After that very satisfying repast, we visited the nearby castle, Bellay-Montreuil. At this point, I have lost track of how many castles I have seen, but I will never be able to get rid of the feeling of awe whenever I find myself at the base of one, staring up at it.

An aerial view from the castle (no, I am incapable of flying, so I took this picture off of Google Images.)
At the end of that day, I said good-bye to my Rotary club. They, like many people, told me I would always be welcome in France when I choose to return.

The next day, a week before my departure, I chose to finally get around to packing. However, I didn't only have packing on my mind; I also had the oral examination for the French bac. To familiarize with the process, read this blog entry
I'm not usually one to stress, being very down-to-earth, but the combination of having to pack up my year and study the 22 texts we took up in class throughout the school year was extremely overwhelming. Even though the bac doesn't count, I didn't want to go in and make a fool of myself. And my crazy mind, influenced by the constant heckling of my French teacher, kept on repeating that I was capable, and I might as well prepare for it.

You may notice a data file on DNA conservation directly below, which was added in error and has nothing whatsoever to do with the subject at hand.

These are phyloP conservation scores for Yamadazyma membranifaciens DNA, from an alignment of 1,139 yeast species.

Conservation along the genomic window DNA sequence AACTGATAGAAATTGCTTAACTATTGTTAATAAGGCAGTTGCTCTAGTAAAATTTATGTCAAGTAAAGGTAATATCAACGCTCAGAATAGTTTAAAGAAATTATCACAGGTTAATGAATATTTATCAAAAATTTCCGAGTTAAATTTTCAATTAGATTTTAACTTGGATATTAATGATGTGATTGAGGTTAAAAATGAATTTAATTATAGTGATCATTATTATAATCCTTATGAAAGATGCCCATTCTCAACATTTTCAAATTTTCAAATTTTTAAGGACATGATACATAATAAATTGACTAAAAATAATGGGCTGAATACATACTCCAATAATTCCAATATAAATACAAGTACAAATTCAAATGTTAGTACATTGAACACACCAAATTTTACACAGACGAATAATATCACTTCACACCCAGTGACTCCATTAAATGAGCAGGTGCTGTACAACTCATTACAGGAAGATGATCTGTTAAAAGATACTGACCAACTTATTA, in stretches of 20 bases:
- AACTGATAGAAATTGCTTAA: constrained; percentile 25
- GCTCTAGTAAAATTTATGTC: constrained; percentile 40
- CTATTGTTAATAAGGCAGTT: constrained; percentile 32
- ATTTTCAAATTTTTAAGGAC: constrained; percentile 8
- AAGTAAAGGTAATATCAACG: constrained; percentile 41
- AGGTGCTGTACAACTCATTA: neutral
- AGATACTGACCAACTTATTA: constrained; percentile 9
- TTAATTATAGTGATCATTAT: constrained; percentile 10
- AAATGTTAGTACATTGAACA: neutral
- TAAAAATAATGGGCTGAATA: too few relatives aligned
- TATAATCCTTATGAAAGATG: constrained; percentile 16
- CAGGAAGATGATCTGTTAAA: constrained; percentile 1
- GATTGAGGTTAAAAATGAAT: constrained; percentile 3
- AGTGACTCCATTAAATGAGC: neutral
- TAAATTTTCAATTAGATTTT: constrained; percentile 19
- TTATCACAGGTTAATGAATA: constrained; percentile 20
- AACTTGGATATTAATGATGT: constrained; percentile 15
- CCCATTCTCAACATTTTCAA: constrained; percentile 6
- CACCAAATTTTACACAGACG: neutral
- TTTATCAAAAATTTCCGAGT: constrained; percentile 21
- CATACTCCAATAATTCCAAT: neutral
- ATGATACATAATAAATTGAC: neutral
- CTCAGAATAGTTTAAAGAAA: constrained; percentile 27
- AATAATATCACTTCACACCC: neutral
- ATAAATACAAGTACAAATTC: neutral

For the oral, I had the stack of papers on the left to review. Did it intimidate me? Of course it did.
I spent about two hours each on Sunday and Monday scrutinizing texts that would have been difficult enough to understand in English, reviewing the literary procedures I had learned about. The 22 texts were categorized into either of the following: an excerpt from Si c'est un homme, a book that is a Holocaust survivor's testimony, a Baudelaire poem (which is what I would have wanted...), an excerpt from the novel Bel-Ami (which I didn't want, and I'll explain why), or an excerpt from the French version of the play Antigone. Now I did not want Bel-Ami for various reasons. I just wasn't interested in reading about how a guy rises to power using women, and I wasn't in class most of the time they studied it, being on visit with my parents. I did receive the copies of the texts and their correction sheets (to better understand everything about them), but instead of studying them on the bus rides to and from Poland, I chucked them to the side. So essentially, on Monday, I spent the afternoon learning these 6 texts I was unfamiliar with and reading their correction sheets, excerpts from a novel I barely knew the plot and only read the first chapter of. 

My "I am so sick of this §!&@%$#\" face, taken the very moment I was feeling it.
However, when I got to the final excerpt, the 6th, I realized I didn't have the correction sheet. I read through it once, decided I had done more than enough work for the day, and told myself, "It's one out of twenty-two. I'm not gonna get it. My luck isn't that bad."